Remake for Movie, Let The Right One, Releases Trailer

Back in January 2009, I wrote a review of the Swedish film “Let the Right One In.” In the review, the first thing I wrote is “why you should watch it [the movie] now.”

My answer to that was because even then, the news was out that the movie would receive an American remake by the film director Mike Reeves of Cloverfield fame. A year and some months later and the trailer for that remake is here and posted below for your pleasure.

Like most film snobs, I was and still am a little apprehensive of an American remake of any foreign (or classic) film (and these days, I gotta add TV shows to that list). It just seems like the American way of doing/seeing things falls a little short of the original, especially when it comes to culture-oriented things.

With that said, this trailer actually intrigues. The movie, called “Let Me In” instead of “Let The Right One In,”  features Chloe “I’m Just Fuckin’ With Ya Daddy” Moretz of the Kick Ass movie franchise (a second movie is in talks to come out) as the exotic next-door neighbor with a blood-sucking secret and Kodi Smit-McPhee as the protagonist of the story. Smit-McPhee was last seen beside Viggo Mortensen in the movie “The Road.”

Although the trailer looks great it remains to be seen how the movie will stand up to the original. Reeves, in addition to directing the movie, wrote the screenplay for the remake so who knows what has remained and what has changed.

The movie “Let Me In” has a scheduled release date of October 1, 2010.

William S. Burroughs And Gus Van Sant — Do Easy

An early short film directed by Gus Van Sant — before Milk and Good Will Hunting, based on the short essay by William S. Burroughs, called “The Discipline of DE,”  from the Burroughs’ book, Exterminator!

Phoenix Gets Grammy Nomination

Phoenix, the French indie pop electro band, has received its first Grammy Award nomination for the album Wolfgang Amadeus Phoenix.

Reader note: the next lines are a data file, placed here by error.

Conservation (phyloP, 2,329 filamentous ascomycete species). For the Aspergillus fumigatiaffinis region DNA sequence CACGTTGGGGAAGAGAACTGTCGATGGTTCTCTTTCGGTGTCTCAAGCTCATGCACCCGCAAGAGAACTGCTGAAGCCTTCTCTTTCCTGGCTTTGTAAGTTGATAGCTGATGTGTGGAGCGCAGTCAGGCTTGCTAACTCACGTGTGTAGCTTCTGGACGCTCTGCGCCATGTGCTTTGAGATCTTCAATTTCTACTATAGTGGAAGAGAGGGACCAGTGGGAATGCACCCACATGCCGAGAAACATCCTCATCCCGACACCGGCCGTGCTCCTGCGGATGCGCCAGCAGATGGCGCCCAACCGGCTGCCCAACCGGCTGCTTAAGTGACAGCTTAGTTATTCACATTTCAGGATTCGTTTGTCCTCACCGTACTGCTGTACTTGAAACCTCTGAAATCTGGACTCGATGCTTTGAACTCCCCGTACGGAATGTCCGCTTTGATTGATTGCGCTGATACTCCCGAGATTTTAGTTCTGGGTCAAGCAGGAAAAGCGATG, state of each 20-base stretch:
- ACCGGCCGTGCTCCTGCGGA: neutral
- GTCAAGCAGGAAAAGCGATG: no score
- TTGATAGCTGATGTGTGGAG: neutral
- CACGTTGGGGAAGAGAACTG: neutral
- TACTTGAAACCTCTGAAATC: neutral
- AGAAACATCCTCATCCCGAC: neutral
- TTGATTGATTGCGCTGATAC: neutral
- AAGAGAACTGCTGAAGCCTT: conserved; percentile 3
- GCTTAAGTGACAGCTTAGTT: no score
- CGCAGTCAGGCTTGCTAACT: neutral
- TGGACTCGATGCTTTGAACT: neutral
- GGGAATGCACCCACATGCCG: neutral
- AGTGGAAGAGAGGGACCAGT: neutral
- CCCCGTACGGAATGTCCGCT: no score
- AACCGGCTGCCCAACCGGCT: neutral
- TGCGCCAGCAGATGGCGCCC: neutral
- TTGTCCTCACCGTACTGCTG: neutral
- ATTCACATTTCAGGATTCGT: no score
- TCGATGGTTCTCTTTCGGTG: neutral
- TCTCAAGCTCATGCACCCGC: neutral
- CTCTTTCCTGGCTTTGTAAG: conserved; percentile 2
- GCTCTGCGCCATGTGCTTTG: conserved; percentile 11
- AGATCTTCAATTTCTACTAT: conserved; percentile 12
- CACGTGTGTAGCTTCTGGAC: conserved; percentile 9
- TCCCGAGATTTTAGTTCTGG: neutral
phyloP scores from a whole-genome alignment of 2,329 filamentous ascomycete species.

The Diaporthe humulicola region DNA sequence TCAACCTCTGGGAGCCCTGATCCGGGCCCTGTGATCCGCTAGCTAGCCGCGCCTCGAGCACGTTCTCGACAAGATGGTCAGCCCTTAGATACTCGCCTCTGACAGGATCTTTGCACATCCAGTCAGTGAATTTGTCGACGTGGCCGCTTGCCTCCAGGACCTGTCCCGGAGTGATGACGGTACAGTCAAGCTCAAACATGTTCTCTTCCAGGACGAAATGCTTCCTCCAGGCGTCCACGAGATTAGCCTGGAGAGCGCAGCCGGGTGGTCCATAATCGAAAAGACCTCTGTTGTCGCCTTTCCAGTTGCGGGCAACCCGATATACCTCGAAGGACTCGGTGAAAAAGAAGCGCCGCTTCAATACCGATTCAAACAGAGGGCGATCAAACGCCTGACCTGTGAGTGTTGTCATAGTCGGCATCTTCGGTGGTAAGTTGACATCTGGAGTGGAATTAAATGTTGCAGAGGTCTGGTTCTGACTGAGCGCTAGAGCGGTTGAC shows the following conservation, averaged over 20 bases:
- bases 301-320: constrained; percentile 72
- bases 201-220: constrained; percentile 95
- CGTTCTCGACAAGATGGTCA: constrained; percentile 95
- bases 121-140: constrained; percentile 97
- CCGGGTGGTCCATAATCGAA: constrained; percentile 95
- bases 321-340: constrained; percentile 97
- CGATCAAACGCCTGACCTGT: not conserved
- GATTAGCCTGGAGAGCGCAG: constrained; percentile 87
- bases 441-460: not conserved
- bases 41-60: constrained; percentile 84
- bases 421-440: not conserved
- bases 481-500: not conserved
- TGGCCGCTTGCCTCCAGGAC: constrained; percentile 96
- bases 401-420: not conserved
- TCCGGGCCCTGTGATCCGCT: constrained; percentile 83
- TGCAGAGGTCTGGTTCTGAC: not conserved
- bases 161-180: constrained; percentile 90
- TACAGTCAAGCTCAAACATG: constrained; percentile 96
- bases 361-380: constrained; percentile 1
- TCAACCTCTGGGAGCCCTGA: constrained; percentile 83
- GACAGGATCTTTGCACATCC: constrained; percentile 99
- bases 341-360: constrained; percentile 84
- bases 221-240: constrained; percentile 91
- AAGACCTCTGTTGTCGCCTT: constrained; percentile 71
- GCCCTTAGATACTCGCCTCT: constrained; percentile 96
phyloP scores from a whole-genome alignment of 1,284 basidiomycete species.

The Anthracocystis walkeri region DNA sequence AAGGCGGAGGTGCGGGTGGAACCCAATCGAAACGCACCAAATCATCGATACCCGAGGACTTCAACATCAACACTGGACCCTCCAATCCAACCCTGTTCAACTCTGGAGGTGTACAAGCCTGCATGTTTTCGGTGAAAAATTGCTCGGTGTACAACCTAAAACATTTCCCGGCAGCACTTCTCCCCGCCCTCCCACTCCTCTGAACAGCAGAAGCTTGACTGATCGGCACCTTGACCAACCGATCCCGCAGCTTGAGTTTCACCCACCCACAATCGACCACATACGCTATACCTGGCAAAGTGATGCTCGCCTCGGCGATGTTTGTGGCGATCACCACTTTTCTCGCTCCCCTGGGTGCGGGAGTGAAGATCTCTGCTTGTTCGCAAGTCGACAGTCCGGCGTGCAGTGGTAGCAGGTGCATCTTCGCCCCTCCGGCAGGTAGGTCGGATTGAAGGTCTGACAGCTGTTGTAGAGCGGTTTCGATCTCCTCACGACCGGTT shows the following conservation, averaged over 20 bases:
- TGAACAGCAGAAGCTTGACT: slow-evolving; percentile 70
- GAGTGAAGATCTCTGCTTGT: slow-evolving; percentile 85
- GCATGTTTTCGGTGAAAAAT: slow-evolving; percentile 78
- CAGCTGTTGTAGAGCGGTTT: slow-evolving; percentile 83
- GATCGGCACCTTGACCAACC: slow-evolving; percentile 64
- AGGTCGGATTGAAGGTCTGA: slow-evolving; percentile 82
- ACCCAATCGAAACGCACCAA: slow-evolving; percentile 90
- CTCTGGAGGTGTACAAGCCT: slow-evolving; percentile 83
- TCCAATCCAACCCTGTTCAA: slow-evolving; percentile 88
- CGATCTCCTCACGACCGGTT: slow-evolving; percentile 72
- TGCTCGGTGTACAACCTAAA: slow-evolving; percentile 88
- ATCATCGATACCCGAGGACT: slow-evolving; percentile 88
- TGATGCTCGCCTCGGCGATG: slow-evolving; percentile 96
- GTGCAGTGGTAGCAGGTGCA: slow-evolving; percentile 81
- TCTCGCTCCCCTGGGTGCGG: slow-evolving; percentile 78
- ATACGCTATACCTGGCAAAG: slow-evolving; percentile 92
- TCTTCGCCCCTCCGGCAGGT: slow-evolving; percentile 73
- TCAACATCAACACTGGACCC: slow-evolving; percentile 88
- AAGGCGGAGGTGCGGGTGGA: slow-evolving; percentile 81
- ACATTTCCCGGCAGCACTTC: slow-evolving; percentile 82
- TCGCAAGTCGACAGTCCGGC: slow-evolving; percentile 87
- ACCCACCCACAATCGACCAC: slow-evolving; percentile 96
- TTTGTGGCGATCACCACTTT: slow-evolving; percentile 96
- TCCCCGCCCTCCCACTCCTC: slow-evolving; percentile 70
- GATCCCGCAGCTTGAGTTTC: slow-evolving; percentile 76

The album is nominated in the Best Alternative Music Album category and running against It’s Blitz! by the Yeah Yeah Yeahs, Depeche Mode’s Sounds Of The Universe, David Byrne and Brian Eno (Everything That Happens Will Happen Today) and Death Cab For Cutie (The Open Door).

In October the band got together to film these three stripped down video concerts with the French website La Blogotheque [link]. Part 1 with the song “1901” is below; part 2 with “Lizstomania” and “One Time Too Many,” is here, and part 3 with “Long Distance Call” is here.

Vodpod videos no longer available.

Read more about Phoenix here.

Vintage Video: Marilyn Monroe, Stefani Germanotta er, Lady Gaga

A silent film that was packed away in goodness knows where shows Marilyn Monroe sitting around with friends puffing away on a … spliff? Cigarette? I don’t know, you be the judge.

Lady Gaga, began her new tour in Montreal recently. She took a bit of a tumble on stage but her fans loved her nonetheless.

Before the fans, the peroxide, and the (maybe) nose job though, she was just Stefani Germanotta trying make a name for herself playing clubs and what not.

Watch this video of her playing at a NYU talent show in 2005, before she was Gaga. Continue reading

Blackface: Let’s Talk About It

October 2009 can be seen as odd month for Black Americans. Two separate events (three if you count America’s Next Top Model’s hapa model shoot [link]) involving the act of blackface made national media headlines.